The grapefruit is a recurring motif for Ono. She notes, ‘I named my first book of instructions with the name of the fruit I loved. Grapefruit is a hybrid of orange and lemon and to me, it represented East and West, the two cultures in my life.’ The fruit began as a cross between a sweet orange and a pomelo. For Ono, it reflects her identity as a ‘spiritual hybrid’ and of never feeling at home, either in Japan or the US.

Ono’s instructions can be completed by anyone, some physically, some only in the mind. They act like musical notation that can be played by anyone to create their own work. Ono performed them many times, collaborating with artists and musicians across Japan and the US at small participatory events and major concerts.

Ono also presented her conceptual works for sale, offering a playful critique of the commercial art world. She staged events in Japan and New York where she sold shards of broken glass labelled with future dates. She also created Ono’s Sales List, a mail-order catalogue of both physical and conceptual works. These included recordings of the sound of snow falling, touch poems, and works that were never made, such as the book Grapefruit II.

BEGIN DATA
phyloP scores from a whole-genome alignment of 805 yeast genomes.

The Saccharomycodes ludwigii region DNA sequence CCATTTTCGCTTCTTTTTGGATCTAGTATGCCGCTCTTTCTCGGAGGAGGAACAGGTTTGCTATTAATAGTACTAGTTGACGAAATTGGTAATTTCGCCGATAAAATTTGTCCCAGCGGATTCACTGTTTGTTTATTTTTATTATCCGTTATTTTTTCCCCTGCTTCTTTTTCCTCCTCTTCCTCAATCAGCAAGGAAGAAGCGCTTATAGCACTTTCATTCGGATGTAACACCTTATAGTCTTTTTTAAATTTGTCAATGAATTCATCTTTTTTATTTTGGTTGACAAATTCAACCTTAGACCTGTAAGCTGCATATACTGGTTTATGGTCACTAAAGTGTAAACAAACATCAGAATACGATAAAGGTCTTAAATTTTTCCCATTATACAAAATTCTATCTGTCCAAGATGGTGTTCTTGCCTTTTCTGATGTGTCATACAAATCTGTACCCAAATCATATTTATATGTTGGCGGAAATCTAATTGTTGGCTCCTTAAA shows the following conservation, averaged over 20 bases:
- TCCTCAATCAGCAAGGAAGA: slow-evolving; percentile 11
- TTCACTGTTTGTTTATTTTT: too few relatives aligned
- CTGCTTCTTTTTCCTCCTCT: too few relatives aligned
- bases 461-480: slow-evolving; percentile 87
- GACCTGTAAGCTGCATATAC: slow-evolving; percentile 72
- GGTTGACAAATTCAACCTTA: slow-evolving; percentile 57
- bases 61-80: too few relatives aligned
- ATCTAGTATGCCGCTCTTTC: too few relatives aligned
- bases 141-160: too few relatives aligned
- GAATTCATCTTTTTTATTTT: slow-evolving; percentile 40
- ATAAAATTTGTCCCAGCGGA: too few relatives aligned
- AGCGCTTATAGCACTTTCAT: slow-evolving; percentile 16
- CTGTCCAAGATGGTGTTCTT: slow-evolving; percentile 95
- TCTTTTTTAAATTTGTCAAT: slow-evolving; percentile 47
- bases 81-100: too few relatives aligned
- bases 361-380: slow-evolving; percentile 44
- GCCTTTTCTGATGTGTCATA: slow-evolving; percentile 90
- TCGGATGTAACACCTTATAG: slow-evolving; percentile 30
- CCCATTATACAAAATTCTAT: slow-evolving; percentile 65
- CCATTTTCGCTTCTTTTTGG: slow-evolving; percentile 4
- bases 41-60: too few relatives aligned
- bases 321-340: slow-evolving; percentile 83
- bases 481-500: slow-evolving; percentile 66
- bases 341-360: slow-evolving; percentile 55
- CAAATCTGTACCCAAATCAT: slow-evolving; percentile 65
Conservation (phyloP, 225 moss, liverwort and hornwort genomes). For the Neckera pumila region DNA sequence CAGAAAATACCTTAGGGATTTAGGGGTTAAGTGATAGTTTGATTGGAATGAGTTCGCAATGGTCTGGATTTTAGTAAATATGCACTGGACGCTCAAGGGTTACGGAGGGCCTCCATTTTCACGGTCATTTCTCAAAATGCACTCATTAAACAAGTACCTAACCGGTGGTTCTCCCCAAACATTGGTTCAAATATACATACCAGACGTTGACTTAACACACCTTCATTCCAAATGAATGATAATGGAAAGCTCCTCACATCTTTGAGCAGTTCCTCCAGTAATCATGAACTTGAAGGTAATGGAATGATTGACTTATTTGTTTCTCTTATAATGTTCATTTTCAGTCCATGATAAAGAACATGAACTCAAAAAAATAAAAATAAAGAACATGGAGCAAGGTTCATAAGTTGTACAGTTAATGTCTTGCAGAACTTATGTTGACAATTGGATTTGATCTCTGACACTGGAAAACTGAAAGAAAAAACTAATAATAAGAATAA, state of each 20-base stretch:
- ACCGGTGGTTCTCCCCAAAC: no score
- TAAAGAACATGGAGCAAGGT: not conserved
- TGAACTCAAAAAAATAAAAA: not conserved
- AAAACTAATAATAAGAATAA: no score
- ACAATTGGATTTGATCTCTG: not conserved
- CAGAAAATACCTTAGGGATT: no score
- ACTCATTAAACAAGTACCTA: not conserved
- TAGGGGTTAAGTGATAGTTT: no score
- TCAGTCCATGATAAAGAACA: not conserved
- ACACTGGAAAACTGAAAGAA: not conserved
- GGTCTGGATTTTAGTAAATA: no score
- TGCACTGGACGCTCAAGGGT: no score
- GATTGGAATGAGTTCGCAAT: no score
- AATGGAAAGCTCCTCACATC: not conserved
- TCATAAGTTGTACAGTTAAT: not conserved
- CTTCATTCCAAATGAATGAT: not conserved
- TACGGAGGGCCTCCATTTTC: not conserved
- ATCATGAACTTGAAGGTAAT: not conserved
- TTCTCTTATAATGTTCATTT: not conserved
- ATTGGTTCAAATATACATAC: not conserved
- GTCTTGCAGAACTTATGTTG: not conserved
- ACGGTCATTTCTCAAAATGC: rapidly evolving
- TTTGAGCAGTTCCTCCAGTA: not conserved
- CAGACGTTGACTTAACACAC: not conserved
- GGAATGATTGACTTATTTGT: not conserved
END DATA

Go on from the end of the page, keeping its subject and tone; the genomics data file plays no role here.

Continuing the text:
‘The Messages Is The Medium’

This gallery brings together works and performances Ono made in England between 1966 and 1971. During her five-year stay here, Ono connected with artists, musicians and writers, including musician John Lennon (1940–1980), her future husband and long-term artistic partner.

In September 1966, Ono was invited to take part in the Destruction in Art Symposium in London. Ono performed several works and gave a talk outlining the fundamentals of her participatory art. They can be summarised as: event-based; engaged with the everyday; personal, partial or presented as unfinished; a catalyst to creative transformation; and existing within the realm of the imagination.

In November that year, Ono opened a solo exhibition at Indica Gallery in London. She exhibited mostly white and transparent objects that were listed as ‘unfinished’. Many works were accompanied by an instruction inviting audiences to complete them in their imagination. Ono also supplied materials, allowing visitors to physically complete others.